Things that make me grateful this Thanksgiving week:
- I work with colleagues who make me laugh. I can be in the worst mood in the history of moods, but someone will make me laugh and break the spell.
- This year, we were able to get stress puppies for a couple of our programs. They made the students happy. They made us happy. We smiled the entire night, and we are looking forward to their next visit.
- Our college started a food pantry this year to help when someone in our community needs help.
- Everyday, when I leave work, I know I have helped a student in his/her attempt to reach a goal.
- The library deans and directors of our TBR colleges are giving and helpful people who have not a single territorial bone in their bodies and are always there with counsel, advice, and encouragement.
- Despite the myth, I don’t read books at work. But I am surrounded by them, which is still pretty great.
This past week, a student brought a calculator up to the desk, as students do about a hundred times a day. She handed it to me and said, “I’m the one you’ve been calling. The one who kept saying I had turned it in already. Last night, I put my hand in a pocket of my jacket, and there it was. I was so ashamed.”
We chase down a lot of calculators during the semester. Lots of students need them, and they are easy to slip into a backpack and forget. Most of them come back after a single phone call. And some students are adamant that they have turned them in as this student was.
But this student did something different. She owned up. She could have slipped it in the drop box after we closed. She could have just laid it on the desk and walked away. But she came in and admitted the mistake.
Often I find that it is students who restore my faith in humanity. Owning up to a mistake is not something that many people want to do. In fact, there was a book written about the phenomenon of the false apology, titled Mistakes Were Made (But Not By Me). So someone who goes out of her way to claim a mistake gets a shout-out from me.
Someone once said (a coach probably) that mistakes mean nothing, what makes the difference is how we deal with them: Denying them. Blaming someone else. Or saying everyone else does it. Those are the typical responses.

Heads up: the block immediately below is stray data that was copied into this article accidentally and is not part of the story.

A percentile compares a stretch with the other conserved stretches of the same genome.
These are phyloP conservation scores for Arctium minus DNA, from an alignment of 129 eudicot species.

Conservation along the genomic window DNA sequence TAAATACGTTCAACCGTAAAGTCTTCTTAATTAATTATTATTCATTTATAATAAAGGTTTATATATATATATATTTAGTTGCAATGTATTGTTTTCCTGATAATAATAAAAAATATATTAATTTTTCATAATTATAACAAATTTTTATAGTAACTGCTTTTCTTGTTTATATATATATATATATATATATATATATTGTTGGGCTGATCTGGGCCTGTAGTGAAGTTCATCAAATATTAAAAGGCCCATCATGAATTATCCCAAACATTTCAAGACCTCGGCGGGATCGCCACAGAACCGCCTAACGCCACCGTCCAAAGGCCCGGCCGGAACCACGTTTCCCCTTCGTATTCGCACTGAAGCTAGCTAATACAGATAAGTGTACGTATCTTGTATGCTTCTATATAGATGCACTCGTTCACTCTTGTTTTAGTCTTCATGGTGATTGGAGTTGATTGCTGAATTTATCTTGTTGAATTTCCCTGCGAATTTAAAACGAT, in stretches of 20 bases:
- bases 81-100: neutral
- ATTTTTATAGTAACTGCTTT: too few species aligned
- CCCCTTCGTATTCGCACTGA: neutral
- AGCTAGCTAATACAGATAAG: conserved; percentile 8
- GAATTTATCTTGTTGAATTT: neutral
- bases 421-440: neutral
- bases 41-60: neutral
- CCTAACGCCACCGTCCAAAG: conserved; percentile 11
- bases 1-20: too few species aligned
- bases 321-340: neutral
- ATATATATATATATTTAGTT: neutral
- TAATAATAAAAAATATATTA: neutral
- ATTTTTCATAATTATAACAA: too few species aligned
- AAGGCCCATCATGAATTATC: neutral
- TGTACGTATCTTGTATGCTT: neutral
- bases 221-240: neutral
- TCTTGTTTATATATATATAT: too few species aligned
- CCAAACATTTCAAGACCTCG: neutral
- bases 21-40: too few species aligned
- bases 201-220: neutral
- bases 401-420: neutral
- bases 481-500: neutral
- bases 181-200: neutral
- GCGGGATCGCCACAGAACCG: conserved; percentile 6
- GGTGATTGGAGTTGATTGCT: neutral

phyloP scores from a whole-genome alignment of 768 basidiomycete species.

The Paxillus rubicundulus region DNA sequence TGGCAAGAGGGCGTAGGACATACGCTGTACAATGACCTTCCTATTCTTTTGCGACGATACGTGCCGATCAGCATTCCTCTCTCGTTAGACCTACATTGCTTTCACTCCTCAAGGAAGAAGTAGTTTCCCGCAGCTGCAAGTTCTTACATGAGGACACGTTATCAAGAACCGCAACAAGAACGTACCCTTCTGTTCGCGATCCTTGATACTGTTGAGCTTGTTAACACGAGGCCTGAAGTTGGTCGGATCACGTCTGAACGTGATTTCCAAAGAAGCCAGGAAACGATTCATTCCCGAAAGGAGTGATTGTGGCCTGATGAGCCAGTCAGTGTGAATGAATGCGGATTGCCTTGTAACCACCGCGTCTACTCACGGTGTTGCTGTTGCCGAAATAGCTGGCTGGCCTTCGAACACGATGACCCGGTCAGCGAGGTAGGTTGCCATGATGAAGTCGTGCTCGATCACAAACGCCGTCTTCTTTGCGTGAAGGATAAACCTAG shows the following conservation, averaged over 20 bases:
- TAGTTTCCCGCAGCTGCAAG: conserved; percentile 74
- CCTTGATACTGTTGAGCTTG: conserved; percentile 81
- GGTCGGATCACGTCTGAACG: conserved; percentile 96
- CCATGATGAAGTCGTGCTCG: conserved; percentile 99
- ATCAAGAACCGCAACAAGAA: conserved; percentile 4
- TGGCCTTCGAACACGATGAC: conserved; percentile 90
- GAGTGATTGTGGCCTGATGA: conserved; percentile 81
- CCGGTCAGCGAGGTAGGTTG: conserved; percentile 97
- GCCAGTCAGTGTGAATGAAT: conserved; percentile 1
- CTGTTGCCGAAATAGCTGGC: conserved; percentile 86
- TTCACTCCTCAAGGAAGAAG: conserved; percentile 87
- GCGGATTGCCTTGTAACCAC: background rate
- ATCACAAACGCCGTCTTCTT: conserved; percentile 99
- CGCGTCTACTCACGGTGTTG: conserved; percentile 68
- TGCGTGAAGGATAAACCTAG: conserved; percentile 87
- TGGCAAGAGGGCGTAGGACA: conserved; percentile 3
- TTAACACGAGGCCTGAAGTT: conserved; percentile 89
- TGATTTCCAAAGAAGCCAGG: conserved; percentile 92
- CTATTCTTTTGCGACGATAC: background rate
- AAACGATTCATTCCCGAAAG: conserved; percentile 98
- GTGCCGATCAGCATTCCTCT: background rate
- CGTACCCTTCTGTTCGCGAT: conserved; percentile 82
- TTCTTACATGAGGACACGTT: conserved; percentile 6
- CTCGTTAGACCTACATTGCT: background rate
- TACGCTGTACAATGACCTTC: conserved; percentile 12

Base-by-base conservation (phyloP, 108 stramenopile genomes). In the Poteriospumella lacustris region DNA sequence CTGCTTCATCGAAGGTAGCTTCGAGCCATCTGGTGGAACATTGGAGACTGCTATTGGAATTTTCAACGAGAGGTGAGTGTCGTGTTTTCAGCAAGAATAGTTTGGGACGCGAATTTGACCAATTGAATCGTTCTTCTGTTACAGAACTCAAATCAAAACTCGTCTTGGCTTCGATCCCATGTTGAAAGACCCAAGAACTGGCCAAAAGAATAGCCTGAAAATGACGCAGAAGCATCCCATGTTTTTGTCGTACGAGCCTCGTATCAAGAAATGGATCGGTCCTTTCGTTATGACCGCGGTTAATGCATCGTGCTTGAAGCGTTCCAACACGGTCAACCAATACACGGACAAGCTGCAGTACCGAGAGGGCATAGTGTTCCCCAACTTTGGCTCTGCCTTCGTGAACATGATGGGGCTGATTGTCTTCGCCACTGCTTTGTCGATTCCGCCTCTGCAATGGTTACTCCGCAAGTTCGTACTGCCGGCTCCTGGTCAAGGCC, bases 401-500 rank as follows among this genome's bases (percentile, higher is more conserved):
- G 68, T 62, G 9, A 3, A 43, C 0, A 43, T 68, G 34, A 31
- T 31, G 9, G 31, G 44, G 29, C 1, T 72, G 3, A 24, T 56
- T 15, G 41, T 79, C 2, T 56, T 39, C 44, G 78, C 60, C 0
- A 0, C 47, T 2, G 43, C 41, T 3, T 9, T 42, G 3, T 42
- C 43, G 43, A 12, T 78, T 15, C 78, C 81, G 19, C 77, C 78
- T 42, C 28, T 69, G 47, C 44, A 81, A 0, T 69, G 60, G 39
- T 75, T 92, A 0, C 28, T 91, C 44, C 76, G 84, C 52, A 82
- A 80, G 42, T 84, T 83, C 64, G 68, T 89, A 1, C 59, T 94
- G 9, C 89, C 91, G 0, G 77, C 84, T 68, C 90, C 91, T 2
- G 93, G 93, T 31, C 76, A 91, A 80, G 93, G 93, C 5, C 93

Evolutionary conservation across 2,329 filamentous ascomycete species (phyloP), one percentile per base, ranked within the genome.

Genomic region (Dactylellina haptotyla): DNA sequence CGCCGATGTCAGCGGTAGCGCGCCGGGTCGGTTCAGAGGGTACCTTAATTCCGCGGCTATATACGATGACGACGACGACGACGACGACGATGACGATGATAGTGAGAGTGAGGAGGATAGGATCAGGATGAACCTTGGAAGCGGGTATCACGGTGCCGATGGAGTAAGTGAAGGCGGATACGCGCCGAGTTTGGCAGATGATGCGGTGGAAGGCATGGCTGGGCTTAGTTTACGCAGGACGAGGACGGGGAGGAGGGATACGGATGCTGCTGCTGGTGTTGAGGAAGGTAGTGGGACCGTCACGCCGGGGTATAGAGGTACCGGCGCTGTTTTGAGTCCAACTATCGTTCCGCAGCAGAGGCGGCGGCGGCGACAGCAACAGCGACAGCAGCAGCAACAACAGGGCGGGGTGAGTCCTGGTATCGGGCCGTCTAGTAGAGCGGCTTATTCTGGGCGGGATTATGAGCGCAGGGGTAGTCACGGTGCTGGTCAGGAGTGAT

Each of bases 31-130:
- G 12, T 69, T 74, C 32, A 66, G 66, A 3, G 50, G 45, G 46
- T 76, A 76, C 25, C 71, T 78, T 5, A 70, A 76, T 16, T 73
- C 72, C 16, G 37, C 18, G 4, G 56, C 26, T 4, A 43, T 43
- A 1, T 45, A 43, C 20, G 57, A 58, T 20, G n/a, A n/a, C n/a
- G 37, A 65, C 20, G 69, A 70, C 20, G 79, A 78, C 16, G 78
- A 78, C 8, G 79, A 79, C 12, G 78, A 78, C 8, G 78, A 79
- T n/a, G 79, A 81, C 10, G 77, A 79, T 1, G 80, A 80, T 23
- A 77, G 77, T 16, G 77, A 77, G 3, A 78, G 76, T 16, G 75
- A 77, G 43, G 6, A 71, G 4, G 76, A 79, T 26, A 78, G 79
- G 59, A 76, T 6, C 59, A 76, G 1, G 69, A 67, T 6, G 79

Owning up may not be the most comfortable path. But it’s the only one that results in growth.
Two weekends ago, I decided to fix my leaky bathroom faucet. Like all potential amateur handypeople, I went online to see how hard it would be. According to the first website, it was an easy, inexpensive fix, and you’d have to be crazy to call a plumber for the job.
I took my iPad into the bathroom and started my task. Within two minutes, I gave up. My sink looked nothing like the ones used as examples online. I decided to be crazy and call the plumber after all.
On Tuesday, the plumber came and showed me the state of my faucet. He had several parts in his hand (not like the one round washer in the videos). He said he could try to fix it, but this type of cartridge faucet often had issues. But he was happy to give it a try. However, considering the faucet was old and the hot water tap would likely have the same problem in a few months, I decided to go with a new one. When he showed me the state of my drain, I was glad I had let a professional take over.
I am not handy. A few years ago, I needed to change my front door knob. Once again, I went to the web, and this time the knob was identical to mine. After four hours of sweating and anxiety as nothing went right, I was successful. But I realized that, in most cases, I should put household repairs in the hands of people who know what they are doing.
There are many things I do well. And I’m all for learning new things. Still, I know there are things that I will never do well. And age and experience has taught me to know the difference. And get help when I need it.
If Facebook is any indication, people have strong feelings about the end of daylight savings time. My mother hates everything about it. As early as August, she was already telling me how she was dreading the long dark nights of winter. She seems to be in the majority, if at the extreme end.
On the other hand, I am neutral on the topic. For most of the year, it’s already dark when I go home. So I don’t spend a lot of time thinking about it.
However, there is one thing I love about this weekend in the fall: the gaining of an hour. I think of it as a ‘reset.’
I don’t change my clock the night before. I wait until morning, so it actually seems that I’ve gained an hour. And that ‘early start’ motivates me to get things done. Today, for example, I had already written my bills, washed my hair, ironed clothes, and found last year’s winter gloves before my usual ‘get-out-of-bed’ time. And the momentum continued throughout the day.
Now you may hate the end of Daylight Savings Time. Or you simply missed this chance to reset. But here’s the thing: there is always another chance. For example, today is Flag Day in Panama.
Ready, set, reset!